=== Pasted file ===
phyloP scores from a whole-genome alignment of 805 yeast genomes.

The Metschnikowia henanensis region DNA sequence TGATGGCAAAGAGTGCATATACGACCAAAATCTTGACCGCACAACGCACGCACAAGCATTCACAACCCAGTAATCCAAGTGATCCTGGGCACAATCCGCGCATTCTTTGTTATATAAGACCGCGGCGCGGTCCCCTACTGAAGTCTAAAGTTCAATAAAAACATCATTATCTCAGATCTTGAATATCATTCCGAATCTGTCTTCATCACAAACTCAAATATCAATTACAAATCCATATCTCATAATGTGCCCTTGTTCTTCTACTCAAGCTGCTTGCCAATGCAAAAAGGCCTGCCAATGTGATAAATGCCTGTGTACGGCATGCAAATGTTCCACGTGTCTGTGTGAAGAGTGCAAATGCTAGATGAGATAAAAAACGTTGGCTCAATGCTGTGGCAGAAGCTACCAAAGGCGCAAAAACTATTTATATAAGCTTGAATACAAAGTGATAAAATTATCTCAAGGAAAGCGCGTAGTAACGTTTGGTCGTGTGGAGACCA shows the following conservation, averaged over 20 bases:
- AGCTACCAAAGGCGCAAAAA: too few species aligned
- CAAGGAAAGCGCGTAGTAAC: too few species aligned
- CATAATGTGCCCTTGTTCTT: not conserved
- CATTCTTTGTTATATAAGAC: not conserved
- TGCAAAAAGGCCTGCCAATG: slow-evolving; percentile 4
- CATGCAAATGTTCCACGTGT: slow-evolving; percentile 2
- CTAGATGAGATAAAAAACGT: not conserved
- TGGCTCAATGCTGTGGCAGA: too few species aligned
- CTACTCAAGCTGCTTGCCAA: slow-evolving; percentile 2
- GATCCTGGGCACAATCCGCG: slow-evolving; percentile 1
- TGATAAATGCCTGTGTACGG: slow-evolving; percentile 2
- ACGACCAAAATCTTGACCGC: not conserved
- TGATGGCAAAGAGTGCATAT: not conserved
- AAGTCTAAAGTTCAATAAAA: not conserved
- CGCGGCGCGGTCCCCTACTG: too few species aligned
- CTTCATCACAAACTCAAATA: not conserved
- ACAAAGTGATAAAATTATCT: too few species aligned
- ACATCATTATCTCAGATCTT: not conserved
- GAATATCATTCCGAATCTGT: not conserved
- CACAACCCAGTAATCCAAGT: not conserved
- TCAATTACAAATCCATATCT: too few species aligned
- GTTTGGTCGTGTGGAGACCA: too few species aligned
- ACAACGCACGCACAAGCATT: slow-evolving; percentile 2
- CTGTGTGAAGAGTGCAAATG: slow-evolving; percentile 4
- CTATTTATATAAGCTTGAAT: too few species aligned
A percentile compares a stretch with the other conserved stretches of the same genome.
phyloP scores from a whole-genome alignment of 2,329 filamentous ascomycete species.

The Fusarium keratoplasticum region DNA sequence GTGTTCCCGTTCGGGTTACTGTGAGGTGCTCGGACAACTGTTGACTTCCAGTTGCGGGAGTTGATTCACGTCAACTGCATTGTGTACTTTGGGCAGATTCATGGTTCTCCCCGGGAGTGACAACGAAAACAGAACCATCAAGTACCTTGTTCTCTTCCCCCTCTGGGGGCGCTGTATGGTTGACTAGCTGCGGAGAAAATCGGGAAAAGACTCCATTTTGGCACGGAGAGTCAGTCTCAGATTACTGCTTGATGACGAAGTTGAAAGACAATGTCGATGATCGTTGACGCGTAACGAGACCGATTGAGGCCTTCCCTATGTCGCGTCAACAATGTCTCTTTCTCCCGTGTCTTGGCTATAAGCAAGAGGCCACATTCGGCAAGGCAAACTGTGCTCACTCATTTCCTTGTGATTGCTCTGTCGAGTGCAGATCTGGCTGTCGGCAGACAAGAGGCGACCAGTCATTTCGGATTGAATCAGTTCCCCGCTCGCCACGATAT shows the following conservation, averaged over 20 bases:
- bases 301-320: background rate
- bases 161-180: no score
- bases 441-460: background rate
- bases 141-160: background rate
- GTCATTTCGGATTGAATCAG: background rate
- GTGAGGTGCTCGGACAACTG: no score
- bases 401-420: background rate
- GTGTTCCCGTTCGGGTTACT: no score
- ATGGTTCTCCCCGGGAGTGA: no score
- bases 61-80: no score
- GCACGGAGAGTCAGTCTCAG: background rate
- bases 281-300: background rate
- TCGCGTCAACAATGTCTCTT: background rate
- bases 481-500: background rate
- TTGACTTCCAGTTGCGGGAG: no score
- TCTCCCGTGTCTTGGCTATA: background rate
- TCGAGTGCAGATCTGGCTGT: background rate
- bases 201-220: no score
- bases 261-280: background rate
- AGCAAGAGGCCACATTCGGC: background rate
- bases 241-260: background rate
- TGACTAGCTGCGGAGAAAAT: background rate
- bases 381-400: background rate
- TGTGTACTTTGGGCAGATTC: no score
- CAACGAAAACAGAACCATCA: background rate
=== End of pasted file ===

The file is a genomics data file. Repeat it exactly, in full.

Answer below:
phyloP scores from a whole-genome alignment of 805 yeast genomes.

The Metschnikowia henanensis region DNA sequence TGATGGCAAAGAGTGCATATACGACCAAAATCTTGACCGCACAACGCACGCACAAGCATTCACAACCCAGTAATCCAAGTGATCCTGGGCACAATCCGCGCATTCTTTGTTATATAAGACCGCGGCGCGGTCCCCTACTGAAGTCTAAAGTTCAATAAAAACATCATTATCTCAGATCTTGAATATCATTCCGAATCTGTCTTCATCACAAACTCAAATATCAATTACAAATCCATATCTCATAATGTGCCCTTGTTCTTCTACTCAAGCTGCTTGCCAATGCAAAAAGGCCTGCCAATGTGATAAATGCCTGTGTACGGCATGCAAATGTTCCACGTGTCTGTGTGAAGAGTGCAAATGCTAGATGAGATAAAAAACGTTGGCTCAATGCTGTGGCAGAAGCTACCAAAGGCGCAAAAACTATTTATATAAGCTTGAATACAAAGTGATAAAATTATCTCAAGGAAAGCGCGTAGTAACGTTTGGTCGTGTGGAGACCA shows the following conservation, averaged over 20 bases:
- AGCTACCAAAGGCGCAAAAA: too few species aligned
- CAAGGAAAGCGCGTAGTAAC: too few species aligned
- CATAATGTGCCCTTGTTCTT: not conserved
- CATTCTTTGTTATATAAGAC: not conserved
- TGCAAAAAGGCCTGCCAATG: slow-evolving; percentile 4
- CATGCAAATGTTCCACGTGT: slow-evolving; percentile 2
- CTAGATGAGATAAAAAACGT: not conserved
- TGGCTCAATGCTGTGGCAGA: too few species aligned
- CTACTCAAGCTGCTTGCCAA: slow-evolving; percentile 2
- GATCCTGGGCACAATCCGCG: slow-evolving; percentile 1
- TGATAAATGCCTGTGTACGG: slow-evolving; percentile 2
- ACGACCAAAATCTTGACCGC: not conserved
- TGATGGCAAAGAGTGCATAT: not conserved
- AAGTCTAAAGTTCAATAAAA: not conserved
- CGCGGCGCGGTCCCCTACTG: too few species aligned
- CTTCATCACAAACTCAAATA: not conserved
- ACAAAGTGATAAAATTATCT: too few species aligned
- ACATCATTATCTCAGATCTT: not conserved
- GAATATCATTCCGAATCTGT: not conserved
- CACAACCCAGTAATCCAAGT: not conserved
- TCAATTACAAATCCATATCT: too few species aligned
- GTTTGGTCGTGTGGAGACCA: too few species aligned
- ACAACGCACGCACAAGCATT: slow-evolving; percentile 2
- CTGTGTGAAGAGTGCAAATG: slow-evolving; percentile 4
- CTATTTATATAAGCTTGAAT: too few species aligned
A percentile compares a stretch with the other conserved stretches of the same genome.
phyloP scores from a whole-genome alignment of 2,329 filamentous ascomycete species.

The Fusarium keratoplasticum region DNA sequence GTGTTCCCGTTCGGGTTACTGTGAGGTGCTCGGACAACTGTTGACTTCCAGTTGCGGGAGTTGATTCACGTCAACTGCATTGTGTACTTTGGGCAGATTCATGGTTCTCCCCGGGAGTGACAACGAAAACAGAACCATCAAGTACCTTGTTCTCTTCCCCCTCTGGGGGCGCTGTATGGTTGACTAGCTGCGGAGAAAATCGGGAAAAGACTCCATTTTGGCACGGAGAGTCAGTCTCAGATTACTGCTTGATGACGAAGTTGAAAGACAATGTCGATGATCGTTGACGCGTAACGAGACCGATTGAGGCCTTCCCTATGTCGCGTCAACAATGTCTCTTTCTCCCGTGTCTTGGCTATAAGCAAGAGGCCACATTCGGCAAGGCAAACTGTGCTCACTCATTTCCTTGTGATTGCTCTGTCGAGTGCAGATCTGGCTGTCGGCAGACAAGAGGCGACCAGTCATTTCGGATTGAATCAGTTCCCCGCTCGCCACGATAT shows the following conservation, averaged over 20 bases:
- bases 301-320: background rate
- bases 161-180: no score
- bases 441-460: background rate
- bases 141-160: background rate
- GTCATTTCGGATTGAATCAG: background rate
- GTGAGGTGCTCGGACAACTG: no score
- bases 401-420: background rate
- GTGTTCCCGTTCGGGTTACT: no score
- ATGGTTCTCCCCGGGAGTGA: no score
- bases 61-80: no score
- GCACGGAGAGTCAGTCTCAG: background rate
- bases 281-300: background rate
- TCGCGTCAACAATGTCTCTT: background rate
- bases 481-500: background rate
- TTGACTTCCAGTTGCGGGAG: no score
- TCTCCCGTGTCTTGGCTATA: background rate
- TCGAGTGCAGATCTGGCTGT: background rate
- bases 201-220: no score
- bases 261-280: background rate
- AGCAAGAGGCCACATTCGGC: background rate
- bases 241-260: background rate
- TGACTAGCTGCGGAGAAAAT: background rate
- bases 381-400: background rate
- TGTGTACTTTGGGCAGATTC: no score
- CAACGAAAACAGAACCATCA: background rate